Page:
Streams in The Desert

Let us run with patience

~ Heb 12:1

To run with patience is a very difficult thing. Running is apt to suggest the absence of patience, the eagerness to reach the goal. We commonly associate patience with lying down. We think of it as the angel that guards the couch of the invalid. Yet, I do not think the invalid’s patience the hardest to achieve.

There is a patience which I believe to be harder—the patience that can run. To lie down in the time of grief, to be quiet under the stroke of adverse fortune, implies a great strength; but I know of something that implies a strength greater still: It is the power to work under a stroke; to have a great weight at your heart and still to run; to have a deep anguish in your spirit and still perform the daily task. It is a Christlike thing!

Many of us would nurse our grief without crying if we were allowed to nurse it. The hard thing is that most of us are called to exercise our patience, not in bed, but in the street. We are called to bury our sorrows, not in lethargic quiescence, but in active service—in the exchange, in the workshop, in the hour of social intercourse, in the contribution to another’s joy. There is no burial of sorrow so difficult as that; it is the “running with patience.”

This was Thy patience, O Son of man! It was at once a waiting and a running—a waiting for the goal, and a doing of the lesser work meantime. I see Thee at Cana turning the water into wine lest the marriage feast should be clouded. I see Thee in the desert feeding a multitude with bread just to relieve a temporary want. All, all the time, Thou wert bearing a mighty grief, unshared, unspoken. Men ask for a rainbow in the cloud; but I would ask more from Thee. I would be, in my cloud, myself a rainbow—a minister to others’ joy. My patience will be perfect when it can work in the vineyard.

~ George Matheson

“When all our hopes are gone,

’Tis well our hands must keep toiling on

For others’ sake:

For strength to bear is found in duty done;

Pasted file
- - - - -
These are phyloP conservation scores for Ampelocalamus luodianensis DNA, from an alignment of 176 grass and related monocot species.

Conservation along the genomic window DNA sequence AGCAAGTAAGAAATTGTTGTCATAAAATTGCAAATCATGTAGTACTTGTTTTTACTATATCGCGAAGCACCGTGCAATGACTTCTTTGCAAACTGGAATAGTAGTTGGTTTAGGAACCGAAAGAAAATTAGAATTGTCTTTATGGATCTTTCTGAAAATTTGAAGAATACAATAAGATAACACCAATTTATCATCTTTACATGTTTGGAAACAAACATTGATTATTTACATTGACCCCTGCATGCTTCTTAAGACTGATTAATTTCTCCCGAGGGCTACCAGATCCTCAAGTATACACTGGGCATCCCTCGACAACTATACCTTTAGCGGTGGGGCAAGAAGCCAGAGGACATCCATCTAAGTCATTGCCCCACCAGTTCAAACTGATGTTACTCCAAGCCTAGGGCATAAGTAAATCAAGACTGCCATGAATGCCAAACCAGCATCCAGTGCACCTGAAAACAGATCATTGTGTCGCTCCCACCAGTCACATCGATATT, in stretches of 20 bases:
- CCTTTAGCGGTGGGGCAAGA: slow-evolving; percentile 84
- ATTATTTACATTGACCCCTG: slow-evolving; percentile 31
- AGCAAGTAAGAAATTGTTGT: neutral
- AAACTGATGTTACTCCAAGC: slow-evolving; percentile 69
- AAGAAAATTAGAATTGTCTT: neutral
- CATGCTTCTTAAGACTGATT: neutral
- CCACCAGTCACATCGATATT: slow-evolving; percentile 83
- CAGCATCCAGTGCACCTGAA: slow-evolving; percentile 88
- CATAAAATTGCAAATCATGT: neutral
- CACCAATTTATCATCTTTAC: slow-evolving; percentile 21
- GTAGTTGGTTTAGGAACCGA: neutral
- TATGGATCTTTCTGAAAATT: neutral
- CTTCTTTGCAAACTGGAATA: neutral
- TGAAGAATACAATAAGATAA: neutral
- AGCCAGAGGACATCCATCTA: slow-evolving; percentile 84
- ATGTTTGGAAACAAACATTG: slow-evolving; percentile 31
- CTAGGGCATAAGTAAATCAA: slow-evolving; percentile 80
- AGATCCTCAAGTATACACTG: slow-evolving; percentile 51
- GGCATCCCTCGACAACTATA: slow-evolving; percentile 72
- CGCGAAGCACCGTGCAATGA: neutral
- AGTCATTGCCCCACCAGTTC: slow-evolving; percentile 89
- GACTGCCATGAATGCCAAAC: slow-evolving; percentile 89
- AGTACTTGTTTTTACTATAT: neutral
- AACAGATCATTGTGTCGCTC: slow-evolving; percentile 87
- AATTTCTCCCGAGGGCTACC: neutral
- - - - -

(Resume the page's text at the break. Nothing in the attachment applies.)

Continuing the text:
And he is best indeed who learns to make

The joy of others cure his own heartache.”

Quiet Time

Flee into Egypt. ~ Matt 2:13

Why? Because there is a cruel king who will seek the young child’s life.

Is Christ born in thee? Is thy life like that manger precious as a casket, because of what it holds? Then have a care; for, craftier and more unscrupulous than Herod, the destroyer of souls will seek to destroy thee.

There is a day coming when they shall say, “They are dead which sought the young child’s life.” Grace shall survive the foe, and we shall yet return to enjoy the comforts of life, with no Herod to threaten us. After all, it is sin which is short–lived, for goodness shall flourish when the evil one is chained up for ever.

~ Thos. Champness

Eternal Perspectives

Why does God go to all the trouble to dirty his hands, as it were, with our decaying, sin-stained flesh, in order to reestablish it as a resurrection body and clothe it with immortality? . . . Because his Son paid the price of death so that the Father’s purpose for the material universe would be fulfilled, namely, that he would be glorified in it, including in our bodies forever and ever.
~ John Piper, [“What Happens When You Die?”]

Resurrected bodies are not intended just to float in space, or to flit from cloud to cloud. They call for a new earth on which to live and to work, glorifying God. The doctrine of the resurrection of the body, in fact, makes no sense whatever apart from the doctrine of the new earth.
~ Anthony Hoekema, [“Heaven: Not Just an Eternal Day Off”]

Daily Prayer Guide

What is man, that thou art mindful of him? And the son of man, that thou visitest him? For thou hast made him but little lower than God, And crownest him with glory and honor.

~ Ps 8:4-5

Do good with what thou hast, or it will do thee no good. If thou wouldst be happy, bring thy mind to thy condition, and have an indifferency for more than what is sufficient.

~ William Penn

The finest fruit earth holds up to its Maker is a finished man.

~ Humboldt

I considered Napoleon’s presence in the field equal to forty men in the balance.

~ Duke of Wellington

Eternal God, may I know the value of the gift of life. May I think seriously of it, and not through abuse or neglect cripple it, remembering that it is mine to sow, to grow, and to reap. I pray that I may care more for the food and raiment of my soul than I care for the food and raiment of my body. Amen.